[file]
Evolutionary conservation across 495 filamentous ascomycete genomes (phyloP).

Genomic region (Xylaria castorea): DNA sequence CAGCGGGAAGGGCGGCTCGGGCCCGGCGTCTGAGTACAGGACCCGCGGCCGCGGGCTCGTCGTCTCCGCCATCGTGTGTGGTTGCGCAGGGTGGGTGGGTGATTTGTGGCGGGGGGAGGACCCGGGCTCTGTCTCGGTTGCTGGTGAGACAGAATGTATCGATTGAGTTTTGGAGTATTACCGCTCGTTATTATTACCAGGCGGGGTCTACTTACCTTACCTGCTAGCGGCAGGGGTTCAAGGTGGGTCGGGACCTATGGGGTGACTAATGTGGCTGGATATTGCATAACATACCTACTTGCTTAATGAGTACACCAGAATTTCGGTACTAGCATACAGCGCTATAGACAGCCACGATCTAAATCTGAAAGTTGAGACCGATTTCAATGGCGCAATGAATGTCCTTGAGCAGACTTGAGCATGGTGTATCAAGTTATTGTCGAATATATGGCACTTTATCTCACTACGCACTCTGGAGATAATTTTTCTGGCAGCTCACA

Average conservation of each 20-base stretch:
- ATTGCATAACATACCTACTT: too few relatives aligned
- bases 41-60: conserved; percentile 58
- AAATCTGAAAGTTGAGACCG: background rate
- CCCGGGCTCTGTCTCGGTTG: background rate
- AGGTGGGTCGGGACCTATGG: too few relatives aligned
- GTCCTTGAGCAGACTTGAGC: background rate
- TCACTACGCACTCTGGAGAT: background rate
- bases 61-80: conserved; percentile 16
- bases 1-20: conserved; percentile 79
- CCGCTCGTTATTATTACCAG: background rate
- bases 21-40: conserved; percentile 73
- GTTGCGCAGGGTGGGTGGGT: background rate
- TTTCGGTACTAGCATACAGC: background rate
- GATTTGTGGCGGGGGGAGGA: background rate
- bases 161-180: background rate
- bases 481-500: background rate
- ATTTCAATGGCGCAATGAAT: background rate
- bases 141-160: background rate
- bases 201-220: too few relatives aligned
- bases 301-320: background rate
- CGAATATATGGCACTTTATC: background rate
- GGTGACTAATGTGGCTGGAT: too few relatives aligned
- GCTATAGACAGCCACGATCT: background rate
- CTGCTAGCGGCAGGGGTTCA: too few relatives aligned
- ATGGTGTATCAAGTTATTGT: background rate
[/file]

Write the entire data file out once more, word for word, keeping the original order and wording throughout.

Evolutionary conservation across 495 filamentous ascomycete genomes (phyloP).

Genomic region (Xylaria castorea): DNA sequence CAGCGGGAAGGGCGGCTCGGGCCCGGCGTCTGAGTACAGGACCCGCGGCCGCGGGCTCGTCGTCTCCGCCATCGTGTGTGGTTGCGCAGGGTGGGTGGGTGATTTGTGGCGGGGGGAGGACCCGGGCTCTGTCTCGGTTGCTGGTGAGACAGAATGTATCGATTGAGTTTTGGAGTATTACCGCTCGTTATTATTACCAGGCGGGGTCTACTTACCTTACCTGCTAGCGGCAGGGGTTCAAGGTGGGTCGGGACCTATGGGGTGACTAATGTGGCTGGATATTGCATAACATACCTACTTGCTTAATGAGTACACCAGAATTTCGGTACTAGCATACAGCGCTATAGACAGCCACGATCTAAATCTGAAAGTTGAGACCGATTTCAATGGCGCAATGAATGTCCTTGAGCAGACTTGAGCATGGTGTATCAAGTTATTGTCGAATATATGGCACTTTATCTCACTACGCACTCTGGAGATAATTTTTCTGGCAGCTCACA

Average conservation of each 20-base stretch:
- ATTGCATAACATACCTACTT: too few relatives aligned
- bases 41-60: conserved; percentile 58
- AAATCTGAAAGTTGAGACCG: background rate
- CCCGGGCTCTGTCTCGGTTG: background rate
- AGGTGGGTCGGGACCTATGG: too few relatives aligned
- GTCCTTGAGCAGACTTGAGC: background rate
- TCACTACGCACTCTGGAGAT: background rate
- bases 61-80: conserved; percentile 16
- bases 1-20: conserved; percentile 79
- CCGCTCGTTATTATTACCAG: background rate
- bases 21-40: conserved; percentile 73
- GTTGCGCAGGGTGGGTGGGT: background rate
- TTTCGGTACTAGCATACAGC: background rate
- GATTTGTGGCGGGGGGAGGA: background rate
- bases 161-180: background rate
- bases 481-500: background rate
- ATTTCAATGGCGCAATGAAT: background rate
- bases 141-160: background rate
- bases 201-220: too few relatives aligned
- bases 301-320: background rate
- CGAATATATGGCACTTTATC: background rate
- GGTGACTAATGTGGCTGGAT: too few relatives aligned
- GCTATAGACAGCCACGATCT: background rate
- CTGCTAGCGGCAGGGGTTCA: too few relatives aligned
- ATGGTGTATCAAGTTATTGT: background rate